"Talking Our Way Out Of Afghanistan"
Op-Ed, Foreign Policy
October 9, 2012
Author: Matt Waldman, Research Fellow, International Security Program
Belfer Center Programs or Projects: International Security
NATO needs to negotiate with the Taliban NOW, before all the troops — and our leverage — are gone.
"The New York Times reported last week that U.S. officials have all but abandoned hope of achieving a peace settlement in Afghanistan before the bulk of foreign troops withdraw by the end of 2014. That's not as bad as it sounds. After all, the Geneva negotiations in the 1980s, which culminated in the Soviet withdrawal from Afghanistan, lasted six years.
But it would be a serious mistake to give up on negotiations altogether. So long as NATO has substantial numbers of troops on the ground, it has leverage. The Taliban see those troops as their biggest threat, and withdrawal has long been the insurgents' foremost demand. What's more, the coalition has the ability to grant the Taliban a measure of international legitimacy, which the group craves.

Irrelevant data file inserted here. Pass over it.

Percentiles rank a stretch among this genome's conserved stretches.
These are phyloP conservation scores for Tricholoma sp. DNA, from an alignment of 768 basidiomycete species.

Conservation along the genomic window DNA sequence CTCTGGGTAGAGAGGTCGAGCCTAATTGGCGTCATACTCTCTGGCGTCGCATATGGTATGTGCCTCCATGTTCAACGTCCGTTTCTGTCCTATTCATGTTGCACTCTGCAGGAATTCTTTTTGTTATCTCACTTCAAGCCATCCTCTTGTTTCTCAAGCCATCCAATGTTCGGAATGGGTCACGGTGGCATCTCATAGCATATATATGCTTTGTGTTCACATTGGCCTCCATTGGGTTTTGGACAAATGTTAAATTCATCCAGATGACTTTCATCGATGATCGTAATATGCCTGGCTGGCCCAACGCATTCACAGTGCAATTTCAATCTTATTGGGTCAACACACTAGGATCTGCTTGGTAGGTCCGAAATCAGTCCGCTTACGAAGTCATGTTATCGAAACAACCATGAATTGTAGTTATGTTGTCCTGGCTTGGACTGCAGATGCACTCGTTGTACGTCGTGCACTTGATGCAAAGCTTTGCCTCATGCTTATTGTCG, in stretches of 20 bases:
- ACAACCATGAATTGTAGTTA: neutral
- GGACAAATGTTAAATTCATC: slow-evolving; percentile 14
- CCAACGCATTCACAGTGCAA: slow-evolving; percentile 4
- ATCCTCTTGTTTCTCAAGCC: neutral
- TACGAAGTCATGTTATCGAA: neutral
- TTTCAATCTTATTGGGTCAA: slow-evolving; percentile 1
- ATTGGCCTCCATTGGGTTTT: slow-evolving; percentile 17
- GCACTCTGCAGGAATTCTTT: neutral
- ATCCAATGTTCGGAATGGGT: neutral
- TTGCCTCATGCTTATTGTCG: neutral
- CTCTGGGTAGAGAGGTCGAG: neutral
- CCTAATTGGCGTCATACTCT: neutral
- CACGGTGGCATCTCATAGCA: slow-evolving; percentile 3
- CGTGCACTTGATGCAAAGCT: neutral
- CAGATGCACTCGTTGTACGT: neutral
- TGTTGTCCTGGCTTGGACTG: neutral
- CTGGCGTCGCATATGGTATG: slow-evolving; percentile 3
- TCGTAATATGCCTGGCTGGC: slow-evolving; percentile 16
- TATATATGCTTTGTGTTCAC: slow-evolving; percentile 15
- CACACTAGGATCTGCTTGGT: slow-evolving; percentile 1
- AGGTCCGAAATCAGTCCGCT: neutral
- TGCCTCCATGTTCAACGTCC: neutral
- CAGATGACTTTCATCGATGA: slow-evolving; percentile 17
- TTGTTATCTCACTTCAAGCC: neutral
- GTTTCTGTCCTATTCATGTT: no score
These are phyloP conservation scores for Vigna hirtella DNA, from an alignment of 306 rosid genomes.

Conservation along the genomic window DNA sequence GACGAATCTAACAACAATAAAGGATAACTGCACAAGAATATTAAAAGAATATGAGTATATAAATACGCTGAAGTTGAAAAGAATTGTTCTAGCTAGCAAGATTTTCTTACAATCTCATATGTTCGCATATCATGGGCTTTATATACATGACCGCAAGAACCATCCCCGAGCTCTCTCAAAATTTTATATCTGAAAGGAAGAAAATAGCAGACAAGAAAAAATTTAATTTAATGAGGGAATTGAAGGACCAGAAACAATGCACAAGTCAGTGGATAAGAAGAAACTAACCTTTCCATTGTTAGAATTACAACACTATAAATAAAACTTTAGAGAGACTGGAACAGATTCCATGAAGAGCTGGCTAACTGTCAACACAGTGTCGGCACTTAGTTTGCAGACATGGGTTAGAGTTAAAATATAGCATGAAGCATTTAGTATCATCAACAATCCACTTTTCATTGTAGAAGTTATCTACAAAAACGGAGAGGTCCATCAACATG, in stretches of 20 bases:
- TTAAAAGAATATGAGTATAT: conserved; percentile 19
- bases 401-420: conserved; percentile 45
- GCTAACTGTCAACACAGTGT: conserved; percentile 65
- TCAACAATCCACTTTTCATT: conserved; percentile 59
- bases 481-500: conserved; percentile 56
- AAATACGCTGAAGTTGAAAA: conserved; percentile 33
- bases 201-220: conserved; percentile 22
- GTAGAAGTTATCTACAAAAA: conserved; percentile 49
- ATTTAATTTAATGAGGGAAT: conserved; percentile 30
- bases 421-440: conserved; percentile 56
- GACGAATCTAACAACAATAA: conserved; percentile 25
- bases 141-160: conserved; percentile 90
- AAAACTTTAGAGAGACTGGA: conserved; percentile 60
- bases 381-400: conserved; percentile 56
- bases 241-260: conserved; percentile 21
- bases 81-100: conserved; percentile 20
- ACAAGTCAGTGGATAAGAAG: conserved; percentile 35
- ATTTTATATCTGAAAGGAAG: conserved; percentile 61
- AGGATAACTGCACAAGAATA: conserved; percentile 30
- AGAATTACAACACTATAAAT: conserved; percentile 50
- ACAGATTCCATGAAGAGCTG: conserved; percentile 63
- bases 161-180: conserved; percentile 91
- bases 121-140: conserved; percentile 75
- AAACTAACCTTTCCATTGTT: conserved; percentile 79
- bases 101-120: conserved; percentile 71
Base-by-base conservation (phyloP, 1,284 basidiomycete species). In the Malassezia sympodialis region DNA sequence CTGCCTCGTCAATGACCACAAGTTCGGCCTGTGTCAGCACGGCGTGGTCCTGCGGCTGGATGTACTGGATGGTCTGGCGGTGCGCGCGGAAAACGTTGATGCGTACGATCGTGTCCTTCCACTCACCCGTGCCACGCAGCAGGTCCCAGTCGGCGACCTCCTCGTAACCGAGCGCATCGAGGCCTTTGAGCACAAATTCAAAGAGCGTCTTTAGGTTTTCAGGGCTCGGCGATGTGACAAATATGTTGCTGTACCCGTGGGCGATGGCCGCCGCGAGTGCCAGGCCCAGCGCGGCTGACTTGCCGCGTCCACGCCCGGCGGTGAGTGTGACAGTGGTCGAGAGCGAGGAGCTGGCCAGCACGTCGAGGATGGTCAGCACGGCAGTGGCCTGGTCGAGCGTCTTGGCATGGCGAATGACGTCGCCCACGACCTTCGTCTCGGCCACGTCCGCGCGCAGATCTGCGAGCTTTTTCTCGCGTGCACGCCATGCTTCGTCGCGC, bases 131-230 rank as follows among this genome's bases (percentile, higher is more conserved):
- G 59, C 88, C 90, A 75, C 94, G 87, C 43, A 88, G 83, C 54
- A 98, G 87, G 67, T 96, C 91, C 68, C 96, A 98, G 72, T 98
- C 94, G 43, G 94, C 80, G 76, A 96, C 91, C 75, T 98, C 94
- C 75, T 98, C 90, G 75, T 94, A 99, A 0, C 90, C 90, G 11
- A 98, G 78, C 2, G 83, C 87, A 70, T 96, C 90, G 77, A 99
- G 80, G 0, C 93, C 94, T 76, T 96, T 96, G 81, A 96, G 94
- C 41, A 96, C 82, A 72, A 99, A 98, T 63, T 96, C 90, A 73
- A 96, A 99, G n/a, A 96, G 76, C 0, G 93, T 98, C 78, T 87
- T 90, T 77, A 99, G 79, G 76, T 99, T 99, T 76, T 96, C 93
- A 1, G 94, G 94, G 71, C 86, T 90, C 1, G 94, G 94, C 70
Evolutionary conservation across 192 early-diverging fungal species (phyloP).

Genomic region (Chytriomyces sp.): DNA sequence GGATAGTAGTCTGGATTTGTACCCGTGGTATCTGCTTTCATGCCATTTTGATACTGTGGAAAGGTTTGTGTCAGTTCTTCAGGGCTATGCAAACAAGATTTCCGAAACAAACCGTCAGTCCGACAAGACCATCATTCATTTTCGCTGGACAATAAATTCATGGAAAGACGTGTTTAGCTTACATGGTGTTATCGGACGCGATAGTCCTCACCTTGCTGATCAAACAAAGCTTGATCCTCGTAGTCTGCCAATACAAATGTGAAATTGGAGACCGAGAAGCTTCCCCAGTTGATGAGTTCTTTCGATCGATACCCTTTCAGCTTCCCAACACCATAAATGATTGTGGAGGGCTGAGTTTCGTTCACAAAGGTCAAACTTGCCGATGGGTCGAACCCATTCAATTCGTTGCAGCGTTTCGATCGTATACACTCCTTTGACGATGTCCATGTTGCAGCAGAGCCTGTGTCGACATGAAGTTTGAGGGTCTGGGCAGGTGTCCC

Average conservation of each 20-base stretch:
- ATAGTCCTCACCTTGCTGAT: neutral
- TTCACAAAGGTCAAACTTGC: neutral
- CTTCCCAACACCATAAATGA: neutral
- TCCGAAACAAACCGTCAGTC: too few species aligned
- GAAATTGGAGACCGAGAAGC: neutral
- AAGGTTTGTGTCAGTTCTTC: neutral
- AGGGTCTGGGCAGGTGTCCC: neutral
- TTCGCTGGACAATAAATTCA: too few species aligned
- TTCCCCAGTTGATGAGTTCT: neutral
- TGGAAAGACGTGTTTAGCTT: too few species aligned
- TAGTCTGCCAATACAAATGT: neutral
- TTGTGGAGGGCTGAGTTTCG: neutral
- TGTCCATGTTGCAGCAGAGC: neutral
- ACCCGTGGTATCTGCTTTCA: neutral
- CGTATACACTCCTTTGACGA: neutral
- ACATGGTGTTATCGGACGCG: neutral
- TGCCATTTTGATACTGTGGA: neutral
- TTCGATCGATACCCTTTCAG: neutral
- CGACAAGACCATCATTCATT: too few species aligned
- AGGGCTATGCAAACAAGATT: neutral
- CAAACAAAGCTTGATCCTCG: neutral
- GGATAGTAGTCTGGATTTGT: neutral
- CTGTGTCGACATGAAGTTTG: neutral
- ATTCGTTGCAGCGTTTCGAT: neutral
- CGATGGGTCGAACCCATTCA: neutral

The United States and its allies have a choice: They can withdraw unilaterally and squander their leverage, or they can engage with the Taliban and get something in return. They should use their influence to establish and structure a dialogue that could pave the way to a negotiated peace...."
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